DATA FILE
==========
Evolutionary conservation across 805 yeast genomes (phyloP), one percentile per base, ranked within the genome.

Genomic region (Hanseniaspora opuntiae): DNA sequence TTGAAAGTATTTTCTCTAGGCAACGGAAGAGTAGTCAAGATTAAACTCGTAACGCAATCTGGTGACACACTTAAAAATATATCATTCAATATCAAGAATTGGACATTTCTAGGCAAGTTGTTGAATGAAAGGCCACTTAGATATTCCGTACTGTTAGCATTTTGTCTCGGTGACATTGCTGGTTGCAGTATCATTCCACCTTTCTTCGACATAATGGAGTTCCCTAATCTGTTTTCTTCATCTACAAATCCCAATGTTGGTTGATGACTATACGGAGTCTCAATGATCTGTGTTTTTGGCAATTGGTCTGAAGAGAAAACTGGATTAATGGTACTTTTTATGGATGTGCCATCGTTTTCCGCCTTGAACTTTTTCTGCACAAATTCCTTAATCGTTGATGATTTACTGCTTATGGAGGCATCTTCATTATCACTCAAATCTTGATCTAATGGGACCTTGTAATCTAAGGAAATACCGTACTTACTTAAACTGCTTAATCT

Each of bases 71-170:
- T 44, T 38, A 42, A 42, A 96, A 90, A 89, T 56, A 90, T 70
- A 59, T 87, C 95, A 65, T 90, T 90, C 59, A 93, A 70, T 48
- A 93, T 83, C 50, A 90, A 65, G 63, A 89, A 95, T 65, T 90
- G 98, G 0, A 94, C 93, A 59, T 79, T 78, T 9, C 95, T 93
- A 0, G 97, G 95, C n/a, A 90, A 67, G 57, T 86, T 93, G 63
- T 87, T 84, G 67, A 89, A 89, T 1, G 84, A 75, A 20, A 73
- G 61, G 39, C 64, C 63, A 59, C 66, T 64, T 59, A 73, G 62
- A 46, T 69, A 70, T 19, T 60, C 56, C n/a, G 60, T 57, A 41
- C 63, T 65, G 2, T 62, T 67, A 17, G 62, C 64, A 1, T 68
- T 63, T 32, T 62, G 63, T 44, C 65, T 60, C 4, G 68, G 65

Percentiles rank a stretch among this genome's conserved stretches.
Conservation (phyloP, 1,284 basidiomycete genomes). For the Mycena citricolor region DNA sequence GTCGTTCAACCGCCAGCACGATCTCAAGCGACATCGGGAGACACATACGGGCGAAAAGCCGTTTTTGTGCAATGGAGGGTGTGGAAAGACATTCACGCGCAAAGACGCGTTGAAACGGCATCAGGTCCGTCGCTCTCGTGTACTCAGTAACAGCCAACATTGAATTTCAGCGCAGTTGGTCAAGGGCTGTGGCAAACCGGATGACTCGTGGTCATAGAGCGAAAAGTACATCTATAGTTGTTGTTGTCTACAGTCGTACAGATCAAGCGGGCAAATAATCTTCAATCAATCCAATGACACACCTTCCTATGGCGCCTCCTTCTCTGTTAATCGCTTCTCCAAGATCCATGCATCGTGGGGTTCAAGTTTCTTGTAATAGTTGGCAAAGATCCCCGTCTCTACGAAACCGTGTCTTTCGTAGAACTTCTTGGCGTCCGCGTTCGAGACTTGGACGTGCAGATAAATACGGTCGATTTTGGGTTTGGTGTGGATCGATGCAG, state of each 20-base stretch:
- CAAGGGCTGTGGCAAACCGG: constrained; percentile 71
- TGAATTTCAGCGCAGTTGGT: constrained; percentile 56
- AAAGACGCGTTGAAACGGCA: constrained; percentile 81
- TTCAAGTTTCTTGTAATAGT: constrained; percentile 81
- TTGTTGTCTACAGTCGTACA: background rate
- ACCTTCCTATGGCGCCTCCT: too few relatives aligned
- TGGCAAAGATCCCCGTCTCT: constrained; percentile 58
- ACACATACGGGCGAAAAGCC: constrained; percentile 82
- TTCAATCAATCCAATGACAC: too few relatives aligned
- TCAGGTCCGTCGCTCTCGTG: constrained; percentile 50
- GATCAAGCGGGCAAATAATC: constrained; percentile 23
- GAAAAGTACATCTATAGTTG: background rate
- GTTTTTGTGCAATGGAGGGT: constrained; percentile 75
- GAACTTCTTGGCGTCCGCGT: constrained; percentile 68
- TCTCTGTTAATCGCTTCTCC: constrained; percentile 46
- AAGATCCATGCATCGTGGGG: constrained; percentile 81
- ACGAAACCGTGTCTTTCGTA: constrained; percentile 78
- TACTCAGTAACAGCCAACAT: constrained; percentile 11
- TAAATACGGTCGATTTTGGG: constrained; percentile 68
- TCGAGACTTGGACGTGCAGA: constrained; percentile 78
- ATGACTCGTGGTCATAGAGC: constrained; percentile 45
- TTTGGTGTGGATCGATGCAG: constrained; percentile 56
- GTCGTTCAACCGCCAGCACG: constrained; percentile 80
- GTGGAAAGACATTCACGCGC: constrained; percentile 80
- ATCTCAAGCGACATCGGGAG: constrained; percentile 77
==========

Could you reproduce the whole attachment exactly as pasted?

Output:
Evolutionary conservation across 805 yeast genomes (phyloP), one percentile per base, ranked within the genome.

Genomic region (Hanseniaspora opuntiae): DNA sequence TTGAAAGTATTTTCTCTAGGCAACGGAAGAGTAGTCAAGATTAAACTCGTAACGCAATCTGGTGACACACTTAAAAATATATCATTCAATATCAAGAATTGGACATTTCTAGGCAAGTTGTTGAATGAAAGGCCACTTAGATATTCCGTACTGTTAGCATTTTGTCTCGGTGACATTGCTGGTTGCAGTATCATTCCACCTTTCTTCGACATAATGGAGTTCCCTAATCTGTTTTCTTCATCTACAAATCCCAATGTTGGTTGATGACTATACGGAGTCTCAATGATCTGTGTTTTTGGCAATTGGTCTGAAGAGAAAACTGGATTAATGGTACTTTTTATGGATGTGCCATCGTTTTCCGCCTTGAACTTTTTCTGCACAAATTCCTTAATCGTTGATGATTTACTGCTTATGGAGGCATCTTCATTATCACTCAAATCTTGATCTAATGGGACCTTGTAATCTAAGGAAATACCGTACTTACTTAAACTGCTTAATCT

Each of bases 71-170:
- T 44, T 38, A 42, A 42, A 96, A 90, A 89, T 56, A 90, T 70
- A 59, T 87, C 95, A 65, T 90, T 90, C 59, A 93, A 70, T 48
- A 93, T 83, C 50, A 90, A 65, G 63, A 89, A 95, T 65, T 90
- G 98, G 0, A 94, C 93, A 59, T 79, T 78, T 9, C 95, T 93
- A 0, G 97, G 95, C n/a, A 90, A 67, G 57, T 86, T 93, G 63
- T 87, T 84, G 67, A 89, A 89, T 1, G 84, A 75, A 20, A 73
- G 61, G 39, C 64, C 63, A 59, C 66, T 64, T 59, A 73, G 62
- A 46, T 69, A 70, T 19, T 60, C 56, C n/a, G 60, T 57, A 41
- C 63, T 65, G 2, T 62, T 67, A 17, G 62, C 64, A 1, T 68
- T 63, T 32, T 62, G 63, T 44, C 65, T 60, C 4, G 68, G 65

Percentiles rank a stretch among this genome's conserved stretches.
Conservation (phyloP, 1,284 basidiomycete genomes). For the Mycena citricolor region DNA sequence GTCGTTCAACCGCCAGCACGATCTCAAGCGACATCGGGAGACACATACGGGCGAAAAGCCGTTTTTGTGCAATGGAGGGTGTGGAAAGACATTCACGCGCAAAGACGCGTTGAAACGGCATCAGGTCCGTCGCTCTCGTGTACTCAGTAACAGCCAACATTGAATTTCAGCGCAGTTGGTCAAGGGCTGTGGCAAACCGGATGACTCGTGGTCATAGAGCGAAAAGTACATCTATAGTTGTTGTTGTCTACAGTCGTACAGATCAAGCGGGCAAATAATCTTCAATCAATCCAATGACACACCTTCCTATGGCGCCTCCTTCTCTGTTAATCGCTTCTCCAAGATCCATGCATCGTGGGGTTCAAGTTTCTTGTAATAGTTGGCAAAGATCCCCGTCTCTACGAAACCGTGTCTTTCGTAGAACTTCTTGGCGTCCGCGTTCGAGACTTGGACGTGCAGATAAATACGGTCGATTTTGGGTTTGGTGTGGATCGATGCAG, state of each 20-base stretch:
- CAAGGGCTGTGGCAAACCGG: constrained; percentile 71
- TGAATTTCAGCGCAGTTGGT: constrained; percentile 56
- AAAGACGCGTTGAAACGGCA: constrained; percentile 81
- TTCAAGTTTCTTGTAATAGT: constrained; percentile 81
- TTGTTGTCTACAGTCGTACA: background rate
- ACCTTCCTATGGCGCCTCCT: too few relatives aligned
- TGGCAAAGATCCCCGTCTCT: constrained; percentile 58
- ACACATACGGGCGAAAAGCC: constrained; percentile 82
- TTCAATCAATCCAATGACAC: too few relatives aligned
- TCAGGTCCGTCGCTCTCGTG: constrained; percentile 50
- GATCAAGCGGGCAAATAATC: constrained; percentile 23
- GAAAAGTACATCTATAGTTG: background rate
- GTTTTTGTGCAATGGAGGGT: constrained; percentile 75
- GAACTTCTTGGCGTCCGCGT: constrained; percentile 68
- TCTCTGTTAATCGCTTCTCC: constrained; percentile 46
- AAGATCCATGCATCGTGGGG: constrained; percentile 81
- ACGAAACCGTGTCTTTCGTA: constrained; percentile 78
- TACTCAGTAACAGCCAACAT: constrained; percentile 11
- TAAATACGGTCGATTTTGGG: constrained; percentile 68
- TCGAGACTTGGACGTGCAGA: constrained; percentile 78
- ATGACTCGTGGTCATAGAGC: constrained; percentile 45
- TTTGGTGTGGATCGATGCAG: constrained; percentile 56
- GTCGTTCAACCGCCAGCACG: constrained; percentile 80
- GTGGAAAGACATTCACGCGC: constrained; percentile 80
- ATCTCAAGCGACATCGGGAG: constrained; percentile 77